I presume we are talking about the Jacobite Wharton's little tiff with Desaguliers? The rumblings were more likely to be about atheism. Wharton's atheism had just had his Hell-fire club shut down, Desaguliers was a vicar. The 1720s Grand lodge became a hotbed of atheism, Martin Folkes, London's arch-atheist ran the show as Deputy Grand Master in the middle of this period, and at least two Grand Master's were in his Infidel's club. Wharton was an alcoholic lecher who was probably deeply unpleasant to know, but was nonetheless greeted again as a brother as he tried to set up a subsidiary Grand Lodge in Spain. I used to believe your thesis, but it doesn't bear close examination. Desaguliers re-invented the masonic lodge as a fashionable place to be seen. The Horn lodge, where he held court, attracted the rich and famous of the day, and known Jacobites such as Ramsay were welcomed. As for Grand Lodge, apart from Wharton storming out in a huff, the minutes are curiously devoid of "furious battles". Dermott caricatured the moderns Grand Lodge as a pretentious dining club - and he wasn't far wrong.
Generalisations about Grand Lodges in this period are also misleading. The Premier Grand lodge, in the near-century it existed, failed even to impose a uniform ritual on its lodges. Numbers and functions of officers, and the very form of the lodge, had at least three different manifestations - probably many more. Political affiliations and membership profiles likewise differed from lodge to lodge, and within lodges from decade to decade. It took until the twentieth century for all the Scottish lodges to join the Grand Lodge, and implying that they were all Jacobite would be as great a mistake as implying they were all speaking to each other. Don't forget that the army that crushed the Jacobite cause at Culloden was mainly made up of Scotsmen from the Lowlands and the East Coast, the heartlands of Scottish Freemasonry. Fiddlersmouth (talk) 23:58, 26 May 2014 (UTC)[reply]
I recently read an essay written in the 1800s by a patriotic American Freemason, noting how many "heroes" of the American Revolution were Freemasons. The essay concluded by asking why this was so, and what it was in Freemasonry that caused men to "strive for liberty against the oppressions of a tyrannical monarch". Of course, what the essay completely ignored was how many Freemasons fought on the British side of that conflict. If you are going to mention Washington and Lafayette, an honest historian also needs to mention Gage, the Howe Brothers and Cornwallis.
The lesson I took away from this ... don't confuse and conflate Freemasons with Freemasonry. Freemasons get involved in politics all the time. Freemasonry on the other hand does not (at least not in the modern Anglo/American tradition). This is why you will find Freemasons on both sides in just about any political debate. Blueboar (talk) 00:40, 27 May 2014 (UTC)[reply]

Bad things to put in lead paragraph[edit]

Reverting this edit (again), there are three separate points made.

Freemasonry was a powerful force on behalf of Liberalism in Europe. This sounds like Grand Orient de France propaganda. Jacob is quoted as a reference (the whole book?) and the discussion is somewhere in the archives. To summarise, the overlap between liberalism/enlightenment thinking and Freemasonry doesn't constitute a logical link, any more than golf clubs and political conservatism today. While many liberals and enlightenment thinkers were masons, many were not. Many English lodges were upper class drinking clubs, while in Germany the only sane lodge for some time was the Three Globes, under the thumb of the royal family. The rest became the abode of neo-templars, mystics, alchemists, and con-men. The myth that the French masons masterminded the revolution started with an anti-masonic cleric, and doesn't explain how the Grand Master ended with his head on a stick. Argument and counter-argument need presented.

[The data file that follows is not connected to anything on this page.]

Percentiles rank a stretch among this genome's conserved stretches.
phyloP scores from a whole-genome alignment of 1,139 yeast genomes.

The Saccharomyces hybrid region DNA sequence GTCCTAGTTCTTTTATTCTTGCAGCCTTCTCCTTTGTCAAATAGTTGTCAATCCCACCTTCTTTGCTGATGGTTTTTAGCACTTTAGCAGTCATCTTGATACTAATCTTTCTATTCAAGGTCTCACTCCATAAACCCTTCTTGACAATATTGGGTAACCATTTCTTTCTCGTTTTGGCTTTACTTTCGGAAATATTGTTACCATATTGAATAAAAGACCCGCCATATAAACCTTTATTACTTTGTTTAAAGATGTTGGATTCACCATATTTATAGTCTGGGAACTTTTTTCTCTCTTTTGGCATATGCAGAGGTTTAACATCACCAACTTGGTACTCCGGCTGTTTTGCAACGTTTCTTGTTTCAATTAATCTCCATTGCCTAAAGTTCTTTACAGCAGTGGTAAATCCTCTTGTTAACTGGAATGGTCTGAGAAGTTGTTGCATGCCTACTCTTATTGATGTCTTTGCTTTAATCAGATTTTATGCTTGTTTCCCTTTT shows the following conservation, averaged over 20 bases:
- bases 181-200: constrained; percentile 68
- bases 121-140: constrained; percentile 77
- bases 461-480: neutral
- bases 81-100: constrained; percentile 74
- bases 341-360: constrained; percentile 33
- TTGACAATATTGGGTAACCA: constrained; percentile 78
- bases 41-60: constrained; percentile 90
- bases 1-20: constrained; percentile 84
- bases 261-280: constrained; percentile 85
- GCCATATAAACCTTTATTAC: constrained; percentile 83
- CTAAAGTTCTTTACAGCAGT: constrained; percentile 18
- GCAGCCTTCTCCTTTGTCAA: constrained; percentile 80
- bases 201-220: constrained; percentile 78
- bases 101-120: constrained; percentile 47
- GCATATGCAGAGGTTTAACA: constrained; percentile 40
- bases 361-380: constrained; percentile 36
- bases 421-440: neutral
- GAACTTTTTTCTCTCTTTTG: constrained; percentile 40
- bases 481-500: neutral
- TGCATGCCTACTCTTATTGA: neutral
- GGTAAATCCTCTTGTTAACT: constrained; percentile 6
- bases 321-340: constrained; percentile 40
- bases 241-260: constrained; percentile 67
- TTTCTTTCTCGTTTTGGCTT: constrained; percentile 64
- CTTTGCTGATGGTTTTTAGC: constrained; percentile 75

Its great enemy was the Roman Catholic Church. Another gross over-simplification. Probably true from about the 1820s, by which time the power of the church was greatly diminished. Fleury doubtless persecuted French masons, but after his death nobody seems to have bothered. In this period the Jacobites actively used continental masonry to advance the cause of a Catholic restoration in Britain. During the second half of the 18th century, many catholics became masons, including Mozart, who wrote an opera about it. When Voltaire became a mason, he was presented by a priest. 12 other priests were in attendance. When the French Grand Master recovered from a serious illness, there was a mass and Te Deum of thanksgiving, and males attending had to know the grip and password.

Twentieth century totalitarian movements, especially the Fascists and Communists, successfully crushed the Freemasons. Crushed? An emotive word, considering the rapidity of the re-establishment of Freemasonry in Germany and Eastern Europe. Were there other totalitarian movements that crushed Freemasonry? And where do we put Cuba, where Freemasonry wasn't suppressed?

Yes, this stuff needs mentioned, but not as crashing, inaccurate generalisations, and PLEASE in the body of the article first, avoiding references in the lead section. Fiddlersmouth (talk) 01:02, 27 May 2014 (UTC)[reply]

Fiddlersmouth wants to a) argue with the scholars and b) defend Freeemasonry to the death. But he has no scholarly sources. The Catholic Church/Pope for example repeatedly condemned F starting in 1720s (not the 1820s). Catholics were excommunicated from joining except in Austria (Mozart in Vienna) because the Emperor fought the Pope and ordered the bishops not to read the pope's condemnation. I'll put the material in the text and he can add his refuctations per Wiki NPOV rules tghat REQUIRE major positions to be included. Rjensen (talk) 01:32, 27 May 2014 (UTC)[reply]